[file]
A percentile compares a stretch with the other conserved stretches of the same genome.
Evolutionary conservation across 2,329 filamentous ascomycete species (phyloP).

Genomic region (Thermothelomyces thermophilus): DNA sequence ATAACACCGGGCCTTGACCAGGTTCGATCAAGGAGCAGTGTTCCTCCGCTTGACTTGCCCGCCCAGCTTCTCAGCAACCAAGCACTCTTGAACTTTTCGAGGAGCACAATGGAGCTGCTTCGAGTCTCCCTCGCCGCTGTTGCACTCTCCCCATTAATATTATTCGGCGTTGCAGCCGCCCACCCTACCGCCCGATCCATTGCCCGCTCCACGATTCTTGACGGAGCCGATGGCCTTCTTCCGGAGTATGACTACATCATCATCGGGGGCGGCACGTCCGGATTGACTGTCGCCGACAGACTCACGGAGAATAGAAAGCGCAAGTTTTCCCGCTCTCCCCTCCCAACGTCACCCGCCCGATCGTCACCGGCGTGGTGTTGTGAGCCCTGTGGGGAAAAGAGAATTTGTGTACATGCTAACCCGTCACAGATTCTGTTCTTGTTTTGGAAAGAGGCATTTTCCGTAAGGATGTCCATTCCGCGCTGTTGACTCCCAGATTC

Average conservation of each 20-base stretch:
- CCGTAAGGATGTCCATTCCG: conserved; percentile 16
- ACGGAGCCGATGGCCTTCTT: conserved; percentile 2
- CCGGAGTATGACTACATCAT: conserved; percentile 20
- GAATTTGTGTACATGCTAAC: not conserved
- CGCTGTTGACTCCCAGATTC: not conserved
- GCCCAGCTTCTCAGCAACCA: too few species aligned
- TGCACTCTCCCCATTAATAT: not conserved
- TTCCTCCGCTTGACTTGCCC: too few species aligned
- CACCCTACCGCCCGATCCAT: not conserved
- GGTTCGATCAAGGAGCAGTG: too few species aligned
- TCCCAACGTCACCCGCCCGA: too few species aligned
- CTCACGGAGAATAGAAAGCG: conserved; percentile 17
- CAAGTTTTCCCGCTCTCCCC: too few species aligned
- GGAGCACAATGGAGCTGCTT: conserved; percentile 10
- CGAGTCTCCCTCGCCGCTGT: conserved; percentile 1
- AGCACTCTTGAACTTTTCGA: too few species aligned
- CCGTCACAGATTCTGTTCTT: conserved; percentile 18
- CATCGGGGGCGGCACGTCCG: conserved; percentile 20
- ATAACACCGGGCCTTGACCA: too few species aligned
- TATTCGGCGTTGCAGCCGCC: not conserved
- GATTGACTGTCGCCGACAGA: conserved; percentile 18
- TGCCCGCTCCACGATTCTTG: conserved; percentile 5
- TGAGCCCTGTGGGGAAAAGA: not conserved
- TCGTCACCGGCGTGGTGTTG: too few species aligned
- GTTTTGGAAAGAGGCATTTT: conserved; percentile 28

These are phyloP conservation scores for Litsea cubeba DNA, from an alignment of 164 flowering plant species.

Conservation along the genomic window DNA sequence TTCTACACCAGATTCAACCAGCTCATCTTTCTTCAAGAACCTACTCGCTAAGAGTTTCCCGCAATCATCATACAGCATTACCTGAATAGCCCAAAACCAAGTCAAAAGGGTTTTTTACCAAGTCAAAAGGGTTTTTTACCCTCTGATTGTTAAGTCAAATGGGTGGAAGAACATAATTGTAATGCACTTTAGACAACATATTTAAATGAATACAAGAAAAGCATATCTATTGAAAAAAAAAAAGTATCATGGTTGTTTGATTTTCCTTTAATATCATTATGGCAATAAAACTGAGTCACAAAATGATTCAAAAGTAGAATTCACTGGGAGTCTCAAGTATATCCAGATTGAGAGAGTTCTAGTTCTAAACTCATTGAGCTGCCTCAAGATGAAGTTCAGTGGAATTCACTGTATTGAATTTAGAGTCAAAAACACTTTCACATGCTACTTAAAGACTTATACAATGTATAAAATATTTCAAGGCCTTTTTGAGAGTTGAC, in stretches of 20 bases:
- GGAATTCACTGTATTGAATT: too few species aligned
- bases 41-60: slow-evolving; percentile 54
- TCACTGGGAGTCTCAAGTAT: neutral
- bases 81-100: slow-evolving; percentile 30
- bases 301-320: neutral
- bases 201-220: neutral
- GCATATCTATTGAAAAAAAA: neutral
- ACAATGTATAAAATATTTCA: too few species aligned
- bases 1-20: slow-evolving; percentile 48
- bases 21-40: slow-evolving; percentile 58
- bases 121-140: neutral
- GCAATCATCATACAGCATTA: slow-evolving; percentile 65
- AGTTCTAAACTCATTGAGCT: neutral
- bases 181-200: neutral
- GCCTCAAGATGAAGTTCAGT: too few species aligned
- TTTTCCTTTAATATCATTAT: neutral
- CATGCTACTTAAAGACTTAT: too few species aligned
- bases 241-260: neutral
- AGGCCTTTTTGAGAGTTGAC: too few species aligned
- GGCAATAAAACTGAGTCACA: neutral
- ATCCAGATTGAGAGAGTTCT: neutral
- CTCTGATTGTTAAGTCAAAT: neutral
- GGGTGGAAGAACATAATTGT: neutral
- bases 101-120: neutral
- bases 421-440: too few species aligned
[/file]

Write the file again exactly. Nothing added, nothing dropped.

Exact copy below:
A percentile compares a stretch with the other conserved stretches of the same genome.
Evolutionary conservation across 2,329 filamentous ascomycete species (phyloP).

Genomic region (Thermothelomyces thermophilus): DNA sequence ATAACACCGGGCCTTGACCAGGTTCGATCAAGGAGCAGTGTTCCTCCGCTTGACTTGCCCGCCCAGCTTCTCAGCAACCAAGCACTCTTGAACTTTTCGAGGAGCACAATGGAGCTGCTTCGAGTCTCCCTCGCCGCTGTTGCACTCTCCCCATTAATATTATTCGGCGTTGCAGCCGCCCACCCTACCGCCCGATCCATTGCCCGCTCCACGATTCTTGACGGAGCCGATGGCCTTCTTCCGGAGTATGACTACATCATCATCGGGGGCGGCACGTCCGGATTGACTGTCGCCGACAGACTCACGGAGAATAGAAAGCGCAAGTTTTCCCGCTCTCCCCTCCCAACGTCACCCGCCCGATCGTCACCGGCGTGGTGTTGTGAGCCCTGTGGGGAAAAGAGAATTTGTGTACATGCTAACCCGTCACAGATTCTGTTCTTGTTTTGGAAAGAGGCATTTTCCGTAAGGATGTCCATTCCGCGCTGTTGACTCCCAGATTC

Average conservation of each 20-base stretch:
- CCGTAAGGATGTCCATTCCG: conserved; percentile 16
- ACGGAGCCGATGGCCTTCTT: conserved; percentile 2
- CCGGAGTATGACTACATCAT: conserved; percentile 20
- GAATTTGTGTACATGCTAAC: not conserved
- CGCTGTTGACTCCCAGATTC: not conserved
- GCCCAGCTTCTCAGCAACCA: too few species aligned
- TGCACTCTCCCCATTAATAT: not conserved
- TTCCTCCGCTTGACTTGCCC: too few species aligned
- CACCCTACCGCCCGATCCAT: not conserved
- GGTTCGATCAAGGAGCAGTG: too few species aligned
- TCCCAACGTCACCCGCCCGA: too few species aligned
- CTCACGGAGAATAGAAAGCG: conserved; percentile 17
- CAAGTTTTCCCGCTCTCCCC: too few species aligned
- GGAGCACAATGGAGCTGCTT: conserved; percentile 10
- CGAGTCTCCCTCGCCGCTGT: conserved; percentile 1
- AGCACTCTTGAACTTTTCGA: too few species aligned
- CCGTCACAGATTCTGTTCTT: conserved; percentile 18
- CATCGGGGGCGGCACGTCCG: conserved; percentile 20
- ATAACACCGGGCCTTGACCA: too few species aligned
- TATTCGGCGTTGCAGCCGCC: not conserved
- GATTGACTGTCGCCGACAGA: conserved; percentile 18
- TGCCCGCTCCACGATTCTTG: conserved; percentile 5
- TGAGCCCTGTGGGGAAAAGA: not conserved
- TCGTCACCGGCGTGGTGTTG: too few species aligned
- GTTTTGGAAAGAGGCATTTT: conserved; percentile 28

These are phyloP conservation scores for Litsea cubeba DNA, from an alignment of 164 flowering plant species.

Conservation along the genomic window DNA sequence TTCTACACCAGATTCAACCAGCTCATCTTTCTTCAAGAACCTACTCGCTAAGAGTTTCCCGCAATCATCATACAGCATTACCTGAATAGCCCAAAACCAAGTCAAAAGGGTTTTTTACCAAGTCAAAAGGGTTTTTTACCCTCTGATTGTTAAGTCAAATGGGTGGAAGAACATAATTGTAATGCACTTTAGACAACATATTTAAATGAATACAAGAAAAGCATATCTATTGAAAAAAAAAAAGTATCATGGTTGTTTGATTTTCCTTTAATATCATTATGGCAATAAAACTGAGTCACAAAATGATTCAAAAGTAGAATTCACTGGGAGTCTCAAGTATATCCAGATTGAGAGAGTTCTAGTTCTAAACTCATTGAGCTGCCTCAAGATGAAGTTCAGTGGAATTCACTGTATTGAATTTAGAGTCAAAAACACTTTCACATGCTACTTAAAGACTTATACAATGTATAAAATATTTCAAGGCCTTTTTGAGAGTTGAC, in stretches of 20 bases:
- GGAATTCACTGTATTGAATT: too few species aligned
- bases 41-60: slow-evolving; percentile 54
- TCACTGGGAGTCTCAAGTAT: neutral
- bases 81-100: slow-evolving; percentile 30
- bases 301-320: neutral
- bases 201-220: neutral
- GCATATCTATTGAAAAAAAA: neutral
- ACAATGTATAAAATATTTCA: too few species aligned
- bases 1-20: slow-evolving; percentile 48
- bases 21-40: slow-evolving; percentile 58
- bases 121-140: neutral
- GCAATCATCATACAGCATTA: slow-evolving; percentile 65
- AGTTCTAAACTCATTGAGCT: neutral
- bases 181-200: neutral
- GCCTCAAGATGAAGTTCAGT: too few species aligned
- TTTTCCTTTAATATCATTAT: neutral
- CATGCTACTTAAAGACTTAT: too few species aligned
- bases 241-260: neutral
- AGGCCTTTTTGAGAGTTGAC: too few species aligned
- GGCAATAAAACTGAGTCACA: neutral
- ATCCAGATTGAGAGAGTTCT: neutral
- CTCTGATTGTTAAGTCAAAT: neutral
- GGGTGGAAGAACATAATTGT: neutral
- bases 101-120: neutral
- bases 421-440: too few species aligned